Rory McIlory says he wandered around New York in attempt to forget 'uncomfortable' U.S. Open finish

NORTH BERWICK, Scotland — In the days following his heartbreaking finish at the U.S. Open, Rory McIlroy put his headphones on and wandered the streets of Manhattan and the High Line in an attempt to blend in and come to terms with what happened at Pinehurst.

McIlroy, 35, had just missed two short par putts on the final three holes to give away the 69-hole lead to eventual champion Bryson DeChambeau. The Northern Irishman quickly drove off without speaking to the media and withdrew from the next week’s tournament, making his Wednesday news conference before the Scottish Open his first time talking about the difficult finish.

“It was a great day until it wasn’t,” McIlroy said.

For much of that Sunday, McIlroy said he felt like the version of himself he had been looking to return to at major championships. He made tough putts. He took control of the tournament, entering the 15th hole with a two-shot lead over DeChambeau. Then, he bogeyed the difficult 15th hole and left himself a four-foot putt on 16.

“I can vividly remember starting to feel a little uncomfortable waiting for my second putt on 16,” McIlroy said.



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He also acknowledged the nature of Pinehurst’s routing meant he was always aware of where DeChambeau’s ball was one group behind him. “It sort of got me out of my own little world a little bit,” he said. Then, he had to wait longer for the par putt as playing partner Patrick Cantlay played his shot. “And he can take his time,” McIlroy joked with a smile. He missed the putt to bogey.

(Gregory Shamus/Getty Images)

McIlroy’s last major came almost 10 years ago (Gregory Shamus/Getty Images)

“You stand there, it’s hard not to either start thinking about the future or notice before Bryson’s ball is in the fairway or that sort of stuff,” he said. “But again, that’s on me to make sure that I’m in the right headspace. I hit a decent putt on 16, the green grabbed it… I probably started it straight, maybe a touch left of center, and the green grabbed it and it caught the left edge. (It) wasn’t a terrible putt but I definitely felt a little bit of uneasiness before I hit it.”

On 18, McIlroy had a tricky, quick-breaking three-foot par putt that — in hindsight — would have sent the U.S. Open to a playoff. Again, McIlroy accepted he let DeChambeau’s play affect his decision-making. As he knew DeChambau’s ball was far left of the fairway, there remained a chance the American could bogey and McIlroy could two-putt to still make a playoff. McIlroy said he had to worry about not leaving too difficult of a second putt.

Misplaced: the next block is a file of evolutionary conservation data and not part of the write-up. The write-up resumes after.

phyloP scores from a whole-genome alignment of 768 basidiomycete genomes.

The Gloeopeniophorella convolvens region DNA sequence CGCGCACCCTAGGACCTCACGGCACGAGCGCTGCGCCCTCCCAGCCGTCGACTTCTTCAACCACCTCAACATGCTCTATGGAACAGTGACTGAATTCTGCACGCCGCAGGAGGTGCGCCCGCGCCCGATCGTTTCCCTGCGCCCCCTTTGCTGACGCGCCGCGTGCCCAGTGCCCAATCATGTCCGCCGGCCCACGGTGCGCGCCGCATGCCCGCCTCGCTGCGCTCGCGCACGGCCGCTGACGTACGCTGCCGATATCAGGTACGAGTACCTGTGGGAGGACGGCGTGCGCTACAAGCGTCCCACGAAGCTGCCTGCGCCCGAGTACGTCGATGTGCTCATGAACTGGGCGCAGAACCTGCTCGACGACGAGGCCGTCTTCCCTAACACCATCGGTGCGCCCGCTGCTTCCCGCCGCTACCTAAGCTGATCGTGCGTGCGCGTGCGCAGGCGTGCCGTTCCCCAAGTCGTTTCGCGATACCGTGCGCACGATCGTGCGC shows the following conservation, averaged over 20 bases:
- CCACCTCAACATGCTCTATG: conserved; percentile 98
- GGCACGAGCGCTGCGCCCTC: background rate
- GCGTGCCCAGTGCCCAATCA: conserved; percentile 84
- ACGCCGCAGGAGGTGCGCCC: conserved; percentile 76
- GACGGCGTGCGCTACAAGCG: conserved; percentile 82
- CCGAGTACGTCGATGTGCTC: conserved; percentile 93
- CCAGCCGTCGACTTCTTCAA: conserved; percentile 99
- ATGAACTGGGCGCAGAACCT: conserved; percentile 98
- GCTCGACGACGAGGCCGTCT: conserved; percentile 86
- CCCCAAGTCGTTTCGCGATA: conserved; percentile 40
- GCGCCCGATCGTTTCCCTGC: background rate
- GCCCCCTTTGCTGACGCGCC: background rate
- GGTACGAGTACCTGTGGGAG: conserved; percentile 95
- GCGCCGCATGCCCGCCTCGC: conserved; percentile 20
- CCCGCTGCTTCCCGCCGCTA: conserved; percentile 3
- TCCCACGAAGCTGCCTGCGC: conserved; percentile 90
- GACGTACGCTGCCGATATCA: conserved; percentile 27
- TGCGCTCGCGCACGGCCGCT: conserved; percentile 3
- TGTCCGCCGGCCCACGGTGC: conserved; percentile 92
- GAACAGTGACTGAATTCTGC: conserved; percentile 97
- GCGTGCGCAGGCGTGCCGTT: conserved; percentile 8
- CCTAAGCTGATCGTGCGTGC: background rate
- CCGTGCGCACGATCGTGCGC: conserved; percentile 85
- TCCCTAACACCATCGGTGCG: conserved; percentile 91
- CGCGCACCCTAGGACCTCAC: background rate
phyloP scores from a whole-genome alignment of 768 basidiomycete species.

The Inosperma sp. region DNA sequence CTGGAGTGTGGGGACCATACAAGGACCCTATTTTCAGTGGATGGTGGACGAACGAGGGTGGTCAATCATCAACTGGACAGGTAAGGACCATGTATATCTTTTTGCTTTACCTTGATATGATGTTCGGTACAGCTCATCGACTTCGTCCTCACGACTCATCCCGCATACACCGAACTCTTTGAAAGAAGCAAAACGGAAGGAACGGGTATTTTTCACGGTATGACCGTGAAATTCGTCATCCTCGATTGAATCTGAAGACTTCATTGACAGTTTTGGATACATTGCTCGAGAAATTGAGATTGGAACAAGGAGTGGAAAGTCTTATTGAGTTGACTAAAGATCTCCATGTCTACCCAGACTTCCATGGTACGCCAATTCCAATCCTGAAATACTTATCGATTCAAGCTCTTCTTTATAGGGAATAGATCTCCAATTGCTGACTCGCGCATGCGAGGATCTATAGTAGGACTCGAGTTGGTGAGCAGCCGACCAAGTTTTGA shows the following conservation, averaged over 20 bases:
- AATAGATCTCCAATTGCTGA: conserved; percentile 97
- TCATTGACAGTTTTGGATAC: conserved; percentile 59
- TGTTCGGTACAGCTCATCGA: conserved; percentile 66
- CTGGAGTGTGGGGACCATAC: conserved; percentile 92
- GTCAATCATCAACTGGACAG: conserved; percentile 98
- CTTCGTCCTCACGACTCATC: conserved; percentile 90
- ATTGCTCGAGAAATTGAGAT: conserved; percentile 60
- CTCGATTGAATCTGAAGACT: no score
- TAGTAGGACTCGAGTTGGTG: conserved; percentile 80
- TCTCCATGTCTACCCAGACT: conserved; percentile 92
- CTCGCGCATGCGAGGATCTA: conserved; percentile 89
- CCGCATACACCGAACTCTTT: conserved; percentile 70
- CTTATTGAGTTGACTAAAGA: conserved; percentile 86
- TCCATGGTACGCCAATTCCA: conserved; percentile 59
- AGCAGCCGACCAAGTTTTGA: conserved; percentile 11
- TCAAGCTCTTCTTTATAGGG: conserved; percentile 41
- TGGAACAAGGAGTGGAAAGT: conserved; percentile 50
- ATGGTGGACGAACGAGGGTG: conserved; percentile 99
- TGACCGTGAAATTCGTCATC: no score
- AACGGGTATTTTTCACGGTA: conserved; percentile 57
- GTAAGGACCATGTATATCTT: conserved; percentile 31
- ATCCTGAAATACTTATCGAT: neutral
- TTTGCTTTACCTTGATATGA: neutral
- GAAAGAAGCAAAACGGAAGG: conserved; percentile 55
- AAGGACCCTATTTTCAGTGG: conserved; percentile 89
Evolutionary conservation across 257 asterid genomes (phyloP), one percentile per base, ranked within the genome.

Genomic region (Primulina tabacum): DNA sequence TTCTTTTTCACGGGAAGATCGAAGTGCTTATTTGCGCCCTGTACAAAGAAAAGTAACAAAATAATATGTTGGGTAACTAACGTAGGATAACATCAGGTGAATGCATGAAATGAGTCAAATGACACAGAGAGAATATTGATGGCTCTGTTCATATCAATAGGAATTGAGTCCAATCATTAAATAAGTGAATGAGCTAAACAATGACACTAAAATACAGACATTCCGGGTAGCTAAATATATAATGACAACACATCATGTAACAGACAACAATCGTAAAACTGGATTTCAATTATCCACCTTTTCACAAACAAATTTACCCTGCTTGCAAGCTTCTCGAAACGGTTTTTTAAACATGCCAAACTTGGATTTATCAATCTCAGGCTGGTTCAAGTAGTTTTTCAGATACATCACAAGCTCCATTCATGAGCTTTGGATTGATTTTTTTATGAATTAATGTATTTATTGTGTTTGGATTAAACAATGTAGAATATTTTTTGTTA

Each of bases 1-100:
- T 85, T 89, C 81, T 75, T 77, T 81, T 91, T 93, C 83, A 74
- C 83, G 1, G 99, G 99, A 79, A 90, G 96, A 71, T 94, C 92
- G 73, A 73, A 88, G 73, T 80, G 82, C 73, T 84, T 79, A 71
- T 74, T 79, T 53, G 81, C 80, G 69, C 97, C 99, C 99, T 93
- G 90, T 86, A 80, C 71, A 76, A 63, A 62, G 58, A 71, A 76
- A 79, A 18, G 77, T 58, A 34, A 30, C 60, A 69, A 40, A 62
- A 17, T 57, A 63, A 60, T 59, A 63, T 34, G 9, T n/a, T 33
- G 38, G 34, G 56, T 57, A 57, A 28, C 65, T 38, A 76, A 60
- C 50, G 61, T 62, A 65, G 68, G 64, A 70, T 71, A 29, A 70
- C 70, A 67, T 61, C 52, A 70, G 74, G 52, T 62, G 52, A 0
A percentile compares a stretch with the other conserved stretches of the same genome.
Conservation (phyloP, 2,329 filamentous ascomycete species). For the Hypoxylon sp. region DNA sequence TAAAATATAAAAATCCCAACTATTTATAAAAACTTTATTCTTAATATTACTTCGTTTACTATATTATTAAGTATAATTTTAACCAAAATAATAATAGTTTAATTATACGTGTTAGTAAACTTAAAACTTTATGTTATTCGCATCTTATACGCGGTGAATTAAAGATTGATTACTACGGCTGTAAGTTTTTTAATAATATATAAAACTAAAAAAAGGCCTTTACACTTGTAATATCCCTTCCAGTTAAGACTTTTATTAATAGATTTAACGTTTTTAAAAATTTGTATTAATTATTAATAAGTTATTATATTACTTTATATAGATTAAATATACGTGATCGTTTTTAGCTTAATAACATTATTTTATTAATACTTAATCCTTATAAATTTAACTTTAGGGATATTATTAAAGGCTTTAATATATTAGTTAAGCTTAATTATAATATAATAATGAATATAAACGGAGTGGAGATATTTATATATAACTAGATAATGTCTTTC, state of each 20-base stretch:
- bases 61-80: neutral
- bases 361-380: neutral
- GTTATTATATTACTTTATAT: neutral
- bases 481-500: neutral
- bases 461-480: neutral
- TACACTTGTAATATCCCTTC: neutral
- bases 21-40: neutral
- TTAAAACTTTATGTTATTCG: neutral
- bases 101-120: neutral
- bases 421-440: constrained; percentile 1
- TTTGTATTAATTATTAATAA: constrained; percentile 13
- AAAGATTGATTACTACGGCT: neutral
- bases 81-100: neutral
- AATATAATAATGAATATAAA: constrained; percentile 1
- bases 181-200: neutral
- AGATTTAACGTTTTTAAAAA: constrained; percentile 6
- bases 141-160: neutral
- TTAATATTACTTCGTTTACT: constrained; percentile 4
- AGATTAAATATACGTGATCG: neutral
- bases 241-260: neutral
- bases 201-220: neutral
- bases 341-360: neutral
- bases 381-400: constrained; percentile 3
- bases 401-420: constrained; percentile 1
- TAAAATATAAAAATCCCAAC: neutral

“I knew I had to hit it really soft,” he added. “If the one back didn’t matter, I would have hit it firmer.”

McIlroy missed the putt, and DeChambeau got up and down from a difficult bunker shot to par and take the tournament. The next day, McIlroy withdrew from the Travelers Championship in Connecticut, but because he had plans to stop in Manhattan beforehand he kept that trip and used it as a way to refuel.



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He walked around the city and called people he trusts. Other than that, he was alone with his thoughts and found things he wanted to work on going forward. Within a few days, he shifted his thoughts to the future.

“When I look back on that day, just like I look back on some of my toughest moments in my career, I’ll learn a lot from it and hopefully put that to good use,” McIlroy said. “It’s something that’s been a bit of a theme throughout my career. I’ve been able to take those tough moments and turn them into great things not very long after that.”

Lastly, McIlroy was asked if he regrets not speaking to the media after the round. He did not. “No offense,” McIlroy said with a smile, “you guys were the last of my worries at that point.”

(Top photo: Andrew Redington/Getty Images)

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